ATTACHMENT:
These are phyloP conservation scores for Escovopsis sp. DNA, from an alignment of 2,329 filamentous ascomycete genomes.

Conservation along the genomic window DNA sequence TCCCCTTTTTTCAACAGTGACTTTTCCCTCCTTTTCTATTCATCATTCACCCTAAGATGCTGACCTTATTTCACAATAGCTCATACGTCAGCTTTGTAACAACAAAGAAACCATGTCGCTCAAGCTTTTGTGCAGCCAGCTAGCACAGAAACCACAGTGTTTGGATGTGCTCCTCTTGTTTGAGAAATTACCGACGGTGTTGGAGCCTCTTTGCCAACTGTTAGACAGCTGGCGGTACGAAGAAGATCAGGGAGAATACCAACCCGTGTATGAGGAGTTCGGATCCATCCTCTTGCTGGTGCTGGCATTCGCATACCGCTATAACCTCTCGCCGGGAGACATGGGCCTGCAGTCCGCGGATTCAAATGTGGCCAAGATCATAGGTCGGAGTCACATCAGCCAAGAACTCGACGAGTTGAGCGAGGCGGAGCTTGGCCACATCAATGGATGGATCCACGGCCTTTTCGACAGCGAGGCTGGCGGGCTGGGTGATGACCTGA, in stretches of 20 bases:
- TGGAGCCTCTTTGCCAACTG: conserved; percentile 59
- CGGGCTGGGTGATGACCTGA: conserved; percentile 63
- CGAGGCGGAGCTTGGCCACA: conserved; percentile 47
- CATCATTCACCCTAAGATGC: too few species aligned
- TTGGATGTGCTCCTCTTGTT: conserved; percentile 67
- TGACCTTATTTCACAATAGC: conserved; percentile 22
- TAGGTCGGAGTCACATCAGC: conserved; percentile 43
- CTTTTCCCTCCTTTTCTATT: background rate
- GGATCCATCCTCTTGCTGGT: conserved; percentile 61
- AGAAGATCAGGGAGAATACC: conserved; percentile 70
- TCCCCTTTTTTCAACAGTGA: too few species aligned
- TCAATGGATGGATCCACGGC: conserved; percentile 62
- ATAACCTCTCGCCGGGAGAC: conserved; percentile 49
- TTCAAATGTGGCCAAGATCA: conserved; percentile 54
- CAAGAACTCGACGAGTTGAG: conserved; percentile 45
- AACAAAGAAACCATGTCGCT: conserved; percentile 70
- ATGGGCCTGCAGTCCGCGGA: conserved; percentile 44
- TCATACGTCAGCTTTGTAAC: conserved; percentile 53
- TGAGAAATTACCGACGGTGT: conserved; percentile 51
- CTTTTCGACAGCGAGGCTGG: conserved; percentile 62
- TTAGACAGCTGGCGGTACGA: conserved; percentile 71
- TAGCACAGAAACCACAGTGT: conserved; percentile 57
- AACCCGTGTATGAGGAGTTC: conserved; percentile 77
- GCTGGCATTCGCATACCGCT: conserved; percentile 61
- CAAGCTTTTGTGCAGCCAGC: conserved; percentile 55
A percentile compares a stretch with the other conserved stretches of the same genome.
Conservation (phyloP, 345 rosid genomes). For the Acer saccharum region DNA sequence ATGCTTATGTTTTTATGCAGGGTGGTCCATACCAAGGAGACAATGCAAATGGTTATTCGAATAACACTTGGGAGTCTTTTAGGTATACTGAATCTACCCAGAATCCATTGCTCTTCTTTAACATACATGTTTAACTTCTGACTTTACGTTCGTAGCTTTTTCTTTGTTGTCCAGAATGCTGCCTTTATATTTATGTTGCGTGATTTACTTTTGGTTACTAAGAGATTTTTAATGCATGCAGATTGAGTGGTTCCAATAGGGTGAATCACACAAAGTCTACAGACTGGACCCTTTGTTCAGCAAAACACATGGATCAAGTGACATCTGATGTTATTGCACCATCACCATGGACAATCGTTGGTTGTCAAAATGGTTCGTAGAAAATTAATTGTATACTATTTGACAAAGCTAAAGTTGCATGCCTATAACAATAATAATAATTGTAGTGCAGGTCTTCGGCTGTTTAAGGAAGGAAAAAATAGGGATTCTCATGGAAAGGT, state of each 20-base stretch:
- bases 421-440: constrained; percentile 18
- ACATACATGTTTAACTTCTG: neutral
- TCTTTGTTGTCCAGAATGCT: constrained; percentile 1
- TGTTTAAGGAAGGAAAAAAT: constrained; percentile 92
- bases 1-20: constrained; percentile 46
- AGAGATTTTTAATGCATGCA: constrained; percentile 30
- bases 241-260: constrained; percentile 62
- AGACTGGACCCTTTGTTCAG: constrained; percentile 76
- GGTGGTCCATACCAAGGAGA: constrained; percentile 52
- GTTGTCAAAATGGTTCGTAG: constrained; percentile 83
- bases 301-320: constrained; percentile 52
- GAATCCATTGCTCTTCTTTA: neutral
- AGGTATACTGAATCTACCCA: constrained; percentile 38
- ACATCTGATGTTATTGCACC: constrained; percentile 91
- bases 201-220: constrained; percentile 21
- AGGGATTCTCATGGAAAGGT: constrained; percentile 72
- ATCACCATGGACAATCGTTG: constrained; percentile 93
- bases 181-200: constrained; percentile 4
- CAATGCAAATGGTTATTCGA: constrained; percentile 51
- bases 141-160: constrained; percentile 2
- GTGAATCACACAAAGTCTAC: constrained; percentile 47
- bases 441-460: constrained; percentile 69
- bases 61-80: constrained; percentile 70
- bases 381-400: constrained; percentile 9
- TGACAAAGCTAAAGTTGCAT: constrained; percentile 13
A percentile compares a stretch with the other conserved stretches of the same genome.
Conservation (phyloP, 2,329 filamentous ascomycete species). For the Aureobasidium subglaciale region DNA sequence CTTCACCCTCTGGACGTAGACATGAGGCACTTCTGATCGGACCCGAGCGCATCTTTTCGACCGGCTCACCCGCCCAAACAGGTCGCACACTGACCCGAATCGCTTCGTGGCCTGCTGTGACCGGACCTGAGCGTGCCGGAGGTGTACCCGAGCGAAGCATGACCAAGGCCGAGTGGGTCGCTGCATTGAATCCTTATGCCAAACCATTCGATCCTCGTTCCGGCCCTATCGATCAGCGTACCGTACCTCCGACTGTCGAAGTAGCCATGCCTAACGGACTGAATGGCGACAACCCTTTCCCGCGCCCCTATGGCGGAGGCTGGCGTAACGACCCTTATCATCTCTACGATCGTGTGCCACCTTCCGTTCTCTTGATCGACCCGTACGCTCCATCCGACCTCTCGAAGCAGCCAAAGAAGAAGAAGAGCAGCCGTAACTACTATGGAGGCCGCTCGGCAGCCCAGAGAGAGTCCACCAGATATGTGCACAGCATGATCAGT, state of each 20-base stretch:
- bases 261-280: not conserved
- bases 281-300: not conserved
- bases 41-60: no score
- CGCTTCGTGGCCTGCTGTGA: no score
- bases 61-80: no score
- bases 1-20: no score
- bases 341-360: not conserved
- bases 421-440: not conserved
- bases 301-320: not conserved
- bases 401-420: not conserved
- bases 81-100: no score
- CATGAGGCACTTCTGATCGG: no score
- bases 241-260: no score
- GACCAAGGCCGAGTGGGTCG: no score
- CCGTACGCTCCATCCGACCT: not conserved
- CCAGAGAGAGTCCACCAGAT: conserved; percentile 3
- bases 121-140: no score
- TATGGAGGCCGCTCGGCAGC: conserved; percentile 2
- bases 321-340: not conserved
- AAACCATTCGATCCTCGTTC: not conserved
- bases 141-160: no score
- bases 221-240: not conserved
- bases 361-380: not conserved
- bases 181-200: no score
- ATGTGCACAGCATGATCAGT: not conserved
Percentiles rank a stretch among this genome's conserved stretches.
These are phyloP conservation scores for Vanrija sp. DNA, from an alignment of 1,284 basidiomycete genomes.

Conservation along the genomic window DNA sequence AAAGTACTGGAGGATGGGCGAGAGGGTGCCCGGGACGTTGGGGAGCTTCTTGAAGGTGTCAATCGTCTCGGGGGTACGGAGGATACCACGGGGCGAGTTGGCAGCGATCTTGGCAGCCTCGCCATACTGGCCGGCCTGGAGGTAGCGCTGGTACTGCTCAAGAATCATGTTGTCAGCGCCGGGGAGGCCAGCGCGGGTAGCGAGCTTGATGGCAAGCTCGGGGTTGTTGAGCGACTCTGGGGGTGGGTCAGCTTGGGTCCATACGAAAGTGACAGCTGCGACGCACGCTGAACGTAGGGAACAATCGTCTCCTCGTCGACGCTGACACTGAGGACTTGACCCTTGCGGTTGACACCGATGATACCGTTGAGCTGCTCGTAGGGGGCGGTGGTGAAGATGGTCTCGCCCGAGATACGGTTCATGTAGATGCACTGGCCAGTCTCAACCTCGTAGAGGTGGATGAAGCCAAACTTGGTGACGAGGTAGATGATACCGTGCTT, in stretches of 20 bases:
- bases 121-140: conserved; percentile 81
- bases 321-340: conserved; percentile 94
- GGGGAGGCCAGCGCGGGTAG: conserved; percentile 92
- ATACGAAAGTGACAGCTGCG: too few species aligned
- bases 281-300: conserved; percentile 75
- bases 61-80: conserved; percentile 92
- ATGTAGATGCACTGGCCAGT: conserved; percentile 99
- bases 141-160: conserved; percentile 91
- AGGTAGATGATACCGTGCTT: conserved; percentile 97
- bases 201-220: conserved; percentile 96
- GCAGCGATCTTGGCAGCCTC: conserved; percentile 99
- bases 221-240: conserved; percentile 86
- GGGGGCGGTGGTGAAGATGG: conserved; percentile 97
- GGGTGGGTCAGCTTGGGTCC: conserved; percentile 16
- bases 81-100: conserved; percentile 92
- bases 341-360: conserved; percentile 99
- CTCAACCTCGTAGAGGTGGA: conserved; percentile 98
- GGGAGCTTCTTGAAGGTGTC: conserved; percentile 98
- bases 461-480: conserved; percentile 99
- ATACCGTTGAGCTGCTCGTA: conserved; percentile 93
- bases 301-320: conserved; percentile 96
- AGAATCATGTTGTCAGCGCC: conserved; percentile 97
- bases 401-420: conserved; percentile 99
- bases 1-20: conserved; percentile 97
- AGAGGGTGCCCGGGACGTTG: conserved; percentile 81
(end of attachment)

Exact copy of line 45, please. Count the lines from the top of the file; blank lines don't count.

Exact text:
- AGGGATTCTCATGGAAAGGT: constrained; percentile 72